NME gave that title to "The Queen is Dead," The Smiths' third album, on its newest list of the 500 best LPs in music history. The British music publication's updated rankings -- the last list came in 2003 and is frequently cited as a compendium of music's greatest releases -- appear in this week's magazine. The Smiths top lauded album by The Beatles, David Bowie, Pixies and Radiohead.
"Queen" appeared at No. 8 on NME's previous list of the greatest albums, while The Stone Roses' self-titled release slotted at No. 1. The new list finds The Beatles' "Revolver," David Bowie's "Hunky Dory," The Strokes' "Is This It" and The Velvet Underground & Nico's eponymous album rounding out the Top 5.
What do you think of The Smith's hefty accolade? Are they deserving of NME's crown? Sound off in the comments below.
"The U.S. is bound to have a different perspective on this choice, but the Smiths were a radical force to emerge during Thatcher's England, and their music was outrageously sophisticated and intelligent compared to the pablum that was being foisted on the public at the time. I'm an American, but I was blown away by the Smiths, and by that album in particular. I think it is certainly one of the greatest albums of the rock era. To quibble over which is best is a futile exercise in individual tastes."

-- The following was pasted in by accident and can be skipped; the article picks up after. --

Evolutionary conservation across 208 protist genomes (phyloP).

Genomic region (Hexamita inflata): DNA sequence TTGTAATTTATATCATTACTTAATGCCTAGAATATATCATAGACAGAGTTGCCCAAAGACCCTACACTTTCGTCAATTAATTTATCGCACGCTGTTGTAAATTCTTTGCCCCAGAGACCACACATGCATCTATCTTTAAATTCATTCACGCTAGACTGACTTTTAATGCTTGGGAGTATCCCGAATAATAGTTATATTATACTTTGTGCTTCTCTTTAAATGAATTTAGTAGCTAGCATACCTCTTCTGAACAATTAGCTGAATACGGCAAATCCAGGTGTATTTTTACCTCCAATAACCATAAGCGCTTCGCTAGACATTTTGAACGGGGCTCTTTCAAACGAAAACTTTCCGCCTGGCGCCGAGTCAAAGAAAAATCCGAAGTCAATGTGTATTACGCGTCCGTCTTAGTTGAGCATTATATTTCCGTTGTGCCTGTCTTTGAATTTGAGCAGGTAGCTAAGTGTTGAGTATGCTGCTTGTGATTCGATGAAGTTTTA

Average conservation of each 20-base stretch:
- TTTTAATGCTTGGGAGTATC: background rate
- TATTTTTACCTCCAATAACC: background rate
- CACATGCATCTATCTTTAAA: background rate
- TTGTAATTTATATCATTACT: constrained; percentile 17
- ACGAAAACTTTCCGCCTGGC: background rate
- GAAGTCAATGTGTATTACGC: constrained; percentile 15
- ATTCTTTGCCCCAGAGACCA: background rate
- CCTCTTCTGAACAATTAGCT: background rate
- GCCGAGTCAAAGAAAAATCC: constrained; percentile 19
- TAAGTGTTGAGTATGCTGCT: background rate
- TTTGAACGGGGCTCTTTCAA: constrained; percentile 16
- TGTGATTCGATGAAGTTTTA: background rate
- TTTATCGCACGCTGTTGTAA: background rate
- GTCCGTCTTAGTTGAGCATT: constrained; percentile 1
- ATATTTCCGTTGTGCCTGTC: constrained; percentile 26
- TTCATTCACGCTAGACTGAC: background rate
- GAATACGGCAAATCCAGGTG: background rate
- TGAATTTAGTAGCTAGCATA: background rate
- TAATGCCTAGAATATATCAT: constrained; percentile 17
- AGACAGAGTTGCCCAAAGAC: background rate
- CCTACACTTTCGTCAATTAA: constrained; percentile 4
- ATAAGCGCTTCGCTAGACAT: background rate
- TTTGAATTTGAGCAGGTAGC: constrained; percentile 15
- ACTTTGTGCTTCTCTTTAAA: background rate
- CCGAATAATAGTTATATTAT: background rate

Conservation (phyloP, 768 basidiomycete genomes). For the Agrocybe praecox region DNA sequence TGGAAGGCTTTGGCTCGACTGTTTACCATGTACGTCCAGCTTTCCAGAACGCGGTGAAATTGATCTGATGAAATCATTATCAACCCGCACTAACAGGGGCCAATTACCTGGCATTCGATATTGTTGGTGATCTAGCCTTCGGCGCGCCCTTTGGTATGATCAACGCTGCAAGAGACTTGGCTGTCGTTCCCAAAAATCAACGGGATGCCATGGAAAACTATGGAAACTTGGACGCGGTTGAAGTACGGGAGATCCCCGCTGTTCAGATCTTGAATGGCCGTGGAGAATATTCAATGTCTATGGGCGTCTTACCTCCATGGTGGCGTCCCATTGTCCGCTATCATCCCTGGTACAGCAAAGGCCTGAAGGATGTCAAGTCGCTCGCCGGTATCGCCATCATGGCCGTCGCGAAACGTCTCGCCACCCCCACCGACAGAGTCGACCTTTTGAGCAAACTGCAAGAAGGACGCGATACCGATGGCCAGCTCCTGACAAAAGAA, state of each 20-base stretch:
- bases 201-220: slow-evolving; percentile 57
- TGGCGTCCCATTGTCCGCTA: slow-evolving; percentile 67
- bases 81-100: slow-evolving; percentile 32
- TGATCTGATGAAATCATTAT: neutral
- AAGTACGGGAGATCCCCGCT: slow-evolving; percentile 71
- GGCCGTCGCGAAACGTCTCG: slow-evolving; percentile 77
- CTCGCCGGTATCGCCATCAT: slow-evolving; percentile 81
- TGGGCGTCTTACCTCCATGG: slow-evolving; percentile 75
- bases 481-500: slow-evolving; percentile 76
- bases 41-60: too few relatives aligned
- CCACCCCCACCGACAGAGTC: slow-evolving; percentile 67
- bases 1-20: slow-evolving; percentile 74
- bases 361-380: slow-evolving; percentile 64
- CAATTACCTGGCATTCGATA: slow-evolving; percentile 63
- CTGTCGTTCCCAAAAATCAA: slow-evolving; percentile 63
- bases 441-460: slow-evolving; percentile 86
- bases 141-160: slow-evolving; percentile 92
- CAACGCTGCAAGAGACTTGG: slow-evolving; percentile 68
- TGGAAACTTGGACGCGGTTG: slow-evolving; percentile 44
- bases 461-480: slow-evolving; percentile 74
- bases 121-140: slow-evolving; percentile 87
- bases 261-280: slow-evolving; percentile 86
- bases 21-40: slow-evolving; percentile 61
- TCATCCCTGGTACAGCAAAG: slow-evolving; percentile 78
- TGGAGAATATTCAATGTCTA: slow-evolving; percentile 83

"I love the smiths dearly but this is not the best album of all time and it's not even the best smiths album. Strangeways is way better!"
"Actually The Smiths' 'Meat is Murder' is a better album because it has their best song on it, 'How Soon Is Now.'"
"I also prefer Meat is Murder but primarily for "Rusholme Ruffians". "I might walk home alone...but my faith in love is still devout!" or "Scratch my name on your arm with a fountain pen...this means you really love me!""